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News Value Ecosystems - Not Just Crops - When Managing Water Use, says UN Report

Recognising the valuable services provided by ecosystems such as wetlands and forests - and not only focusing on water productivity in agriculture - can improve livelihoods and help meet the rising demands on the world's water resources in a sustainable way, according to a new report from the United Nations Environment Programme (UNEP).

Increasing water productivity and efficiency is a key concern for policymakers in many parts of the world, especially as rising incomes and changing diets are set to increase the demand on water resources that are already under pressure.

The UNEP report, entitled Releasing the Pressure: Water Resource Efficiencies and Gains for Ecosystem Services, which was produced by researchers at the Stockholm Environment Institute (SEI), urges policymakers and resource managers to shift from the traditional focus on water productivity per unit of agricultural yield ("more per crop drop"), to a broader view of the concept, which would include ecosystems services.

Such an approach would take into account water regulation and purification, pollination, erosion control and other ecosystems services performed by wetlands and forests. These water-dependent services, and the communities that rely on them, can be adversely affected when water is siphoned off from rivers or streams, or drained from marshes, for agricultural use.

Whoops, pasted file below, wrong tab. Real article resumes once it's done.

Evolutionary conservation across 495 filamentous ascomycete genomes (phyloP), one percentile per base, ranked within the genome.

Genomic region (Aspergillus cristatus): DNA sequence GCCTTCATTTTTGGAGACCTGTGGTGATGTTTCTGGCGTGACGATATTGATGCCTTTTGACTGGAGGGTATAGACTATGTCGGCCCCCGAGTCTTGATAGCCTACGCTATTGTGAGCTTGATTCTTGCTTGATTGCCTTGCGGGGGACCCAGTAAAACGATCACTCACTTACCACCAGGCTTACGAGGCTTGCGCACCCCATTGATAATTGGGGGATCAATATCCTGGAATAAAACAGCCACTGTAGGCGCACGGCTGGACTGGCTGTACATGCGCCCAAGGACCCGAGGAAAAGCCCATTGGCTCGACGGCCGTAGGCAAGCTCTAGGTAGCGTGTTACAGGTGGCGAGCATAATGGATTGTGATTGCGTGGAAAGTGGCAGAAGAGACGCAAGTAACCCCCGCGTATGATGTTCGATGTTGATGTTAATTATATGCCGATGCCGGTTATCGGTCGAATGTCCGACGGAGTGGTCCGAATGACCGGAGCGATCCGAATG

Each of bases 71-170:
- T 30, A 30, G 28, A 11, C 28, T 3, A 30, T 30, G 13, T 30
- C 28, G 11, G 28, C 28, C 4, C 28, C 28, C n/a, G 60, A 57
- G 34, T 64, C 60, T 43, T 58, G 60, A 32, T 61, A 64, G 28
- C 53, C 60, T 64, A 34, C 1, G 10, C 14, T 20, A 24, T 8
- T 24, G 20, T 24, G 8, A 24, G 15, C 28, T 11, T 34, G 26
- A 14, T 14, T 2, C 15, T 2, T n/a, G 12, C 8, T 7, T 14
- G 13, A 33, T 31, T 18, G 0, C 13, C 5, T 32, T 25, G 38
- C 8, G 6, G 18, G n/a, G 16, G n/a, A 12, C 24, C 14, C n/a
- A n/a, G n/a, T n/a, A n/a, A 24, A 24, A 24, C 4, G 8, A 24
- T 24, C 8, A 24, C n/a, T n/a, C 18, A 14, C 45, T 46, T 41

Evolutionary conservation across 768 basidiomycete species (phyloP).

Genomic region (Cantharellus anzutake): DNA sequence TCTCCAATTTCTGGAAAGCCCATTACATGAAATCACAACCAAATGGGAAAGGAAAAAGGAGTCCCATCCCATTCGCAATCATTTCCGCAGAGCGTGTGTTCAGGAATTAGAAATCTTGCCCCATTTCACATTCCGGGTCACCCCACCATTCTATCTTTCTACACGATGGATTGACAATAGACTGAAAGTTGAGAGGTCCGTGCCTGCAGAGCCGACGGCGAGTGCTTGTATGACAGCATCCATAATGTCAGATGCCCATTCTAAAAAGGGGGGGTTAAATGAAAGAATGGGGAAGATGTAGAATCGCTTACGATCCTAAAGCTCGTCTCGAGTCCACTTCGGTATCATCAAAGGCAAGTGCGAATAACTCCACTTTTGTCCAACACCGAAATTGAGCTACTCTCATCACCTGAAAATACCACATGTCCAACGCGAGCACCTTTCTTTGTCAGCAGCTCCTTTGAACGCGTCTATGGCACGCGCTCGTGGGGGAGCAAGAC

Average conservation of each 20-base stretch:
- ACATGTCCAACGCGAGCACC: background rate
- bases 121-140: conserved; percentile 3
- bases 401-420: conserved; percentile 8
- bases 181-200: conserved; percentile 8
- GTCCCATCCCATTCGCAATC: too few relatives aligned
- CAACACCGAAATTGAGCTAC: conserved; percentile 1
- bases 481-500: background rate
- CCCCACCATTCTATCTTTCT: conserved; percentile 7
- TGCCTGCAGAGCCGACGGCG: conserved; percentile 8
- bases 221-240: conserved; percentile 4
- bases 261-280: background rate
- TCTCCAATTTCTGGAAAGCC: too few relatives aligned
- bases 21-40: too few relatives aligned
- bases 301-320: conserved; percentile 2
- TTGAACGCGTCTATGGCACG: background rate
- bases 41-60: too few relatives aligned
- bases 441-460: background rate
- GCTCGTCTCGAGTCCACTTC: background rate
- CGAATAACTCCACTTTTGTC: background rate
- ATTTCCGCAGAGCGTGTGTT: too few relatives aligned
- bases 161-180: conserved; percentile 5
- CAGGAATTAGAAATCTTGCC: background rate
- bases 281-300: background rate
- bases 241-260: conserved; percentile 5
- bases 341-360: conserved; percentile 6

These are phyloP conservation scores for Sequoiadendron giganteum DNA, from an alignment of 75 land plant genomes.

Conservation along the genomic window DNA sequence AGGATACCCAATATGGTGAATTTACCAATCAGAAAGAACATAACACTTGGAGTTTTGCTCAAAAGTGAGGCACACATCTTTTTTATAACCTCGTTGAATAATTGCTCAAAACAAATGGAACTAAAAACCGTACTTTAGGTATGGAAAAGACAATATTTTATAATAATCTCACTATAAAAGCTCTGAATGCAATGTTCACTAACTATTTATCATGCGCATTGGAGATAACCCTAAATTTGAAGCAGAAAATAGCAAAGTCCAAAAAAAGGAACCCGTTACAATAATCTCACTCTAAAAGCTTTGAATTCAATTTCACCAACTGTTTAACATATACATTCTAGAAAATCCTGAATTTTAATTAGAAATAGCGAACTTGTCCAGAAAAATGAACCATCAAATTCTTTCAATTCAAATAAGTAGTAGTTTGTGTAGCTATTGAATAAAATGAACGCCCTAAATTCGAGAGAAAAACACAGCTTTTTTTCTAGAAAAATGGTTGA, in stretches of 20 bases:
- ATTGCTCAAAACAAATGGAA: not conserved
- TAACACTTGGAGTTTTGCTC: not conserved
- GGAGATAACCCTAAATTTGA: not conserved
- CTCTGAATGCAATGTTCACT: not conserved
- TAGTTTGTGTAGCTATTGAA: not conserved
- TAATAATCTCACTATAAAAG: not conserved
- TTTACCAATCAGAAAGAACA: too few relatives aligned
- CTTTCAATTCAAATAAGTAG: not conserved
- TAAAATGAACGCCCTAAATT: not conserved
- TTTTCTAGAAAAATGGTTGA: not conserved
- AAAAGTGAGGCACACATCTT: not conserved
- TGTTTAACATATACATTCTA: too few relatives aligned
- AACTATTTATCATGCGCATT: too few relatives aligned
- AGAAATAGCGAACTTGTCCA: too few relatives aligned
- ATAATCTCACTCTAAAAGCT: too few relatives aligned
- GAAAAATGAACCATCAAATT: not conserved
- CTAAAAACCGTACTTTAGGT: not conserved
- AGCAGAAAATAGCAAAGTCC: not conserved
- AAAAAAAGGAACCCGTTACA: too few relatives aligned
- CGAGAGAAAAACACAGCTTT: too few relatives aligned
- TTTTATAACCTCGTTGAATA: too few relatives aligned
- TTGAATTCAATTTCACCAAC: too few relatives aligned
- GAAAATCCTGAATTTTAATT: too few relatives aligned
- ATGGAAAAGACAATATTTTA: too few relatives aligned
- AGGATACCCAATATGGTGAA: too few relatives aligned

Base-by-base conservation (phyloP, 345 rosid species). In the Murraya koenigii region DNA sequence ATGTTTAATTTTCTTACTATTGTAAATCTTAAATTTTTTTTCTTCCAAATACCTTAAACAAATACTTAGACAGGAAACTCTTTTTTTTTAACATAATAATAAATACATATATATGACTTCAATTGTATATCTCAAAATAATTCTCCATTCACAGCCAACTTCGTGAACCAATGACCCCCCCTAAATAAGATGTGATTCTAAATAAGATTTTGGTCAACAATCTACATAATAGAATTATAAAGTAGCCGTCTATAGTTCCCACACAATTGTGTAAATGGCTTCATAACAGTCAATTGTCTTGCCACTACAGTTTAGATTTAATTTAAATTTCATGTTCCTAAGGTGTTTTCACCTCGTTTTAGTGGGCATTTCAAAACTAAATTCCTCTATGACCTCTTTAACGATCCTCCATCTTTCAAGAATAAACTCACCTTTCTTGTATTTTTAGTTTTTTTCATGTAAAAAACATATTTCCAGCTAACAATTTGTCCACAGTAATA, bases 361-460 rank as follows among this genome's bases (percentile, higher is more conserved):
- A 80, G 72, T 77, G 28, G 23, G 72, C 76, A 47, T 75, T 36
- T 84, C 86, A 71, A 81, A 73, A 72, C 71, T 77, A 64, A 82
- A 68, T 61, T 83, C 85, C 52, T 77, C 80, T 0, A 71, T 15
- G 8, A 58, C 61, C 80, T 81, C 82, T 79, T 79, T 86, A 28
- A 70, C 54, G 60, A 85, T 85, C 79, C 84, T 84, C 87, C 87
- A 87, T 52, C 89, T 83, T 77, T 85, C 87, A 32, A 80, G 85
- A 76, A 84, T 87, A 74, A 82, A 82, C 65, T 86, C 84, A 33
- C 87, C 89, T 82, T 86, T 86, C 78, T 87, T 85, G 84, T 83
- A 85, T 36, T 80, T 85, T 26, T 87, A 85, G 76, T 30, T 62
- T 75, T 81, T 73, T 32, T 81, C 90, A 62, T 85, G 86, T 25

Balancing the goals of agricultural land (agro-ecosystems) with these kinds of ecosystem services - using some of the techniques outlined in the UNEP report - can serve to improve human well-being, increase crop yields in a sustainable way and support the transition to a low-carbon, resource-efficient and equitable Green Economy.

"Assessing water productivity narrowly ? for example, by simply looking at crop, fodder and forest produce - will continue to under-value the role of water for wider society and the economy," said UN Under-Secretary-General and UNEP Executive Director Achim Steiner.

"Recognising the wider benefits generated by water, for example nutrient flows, cooling, providing habitats, and other supporting and regulating ecosystem services, is the aim of our work. Water may soon be a critically restricted resource for a growing number of people. In just over three months, world governments will meet for the UN Conference on Sustainable Development (Rio+20). This report addresses an important issue for future sustainable development: how to enhance the productive and equitable use of water for multiple needs," added Mr Steiner.

Contact information Bryan Coll, Newsdesk du PNUE (Nairobi) / Anna Löfdahl – SEI Press and Communications Advisor (Europe and Africa) / Marion Davis – SEI-U.S. Communications Manager (Etats-Unis et autres pays) (email: ; ;
Phone: + 254 207623088 / +46 8674 7693 / +1 617-245-0895
News type Inbrief
File link
File link local sei-unep-releasing-the-pressure.pdf (PDF, 2768 Kb)
Source of information
Geographical coverage n/a
News date 19/03/2012
Working language(s) FRENCH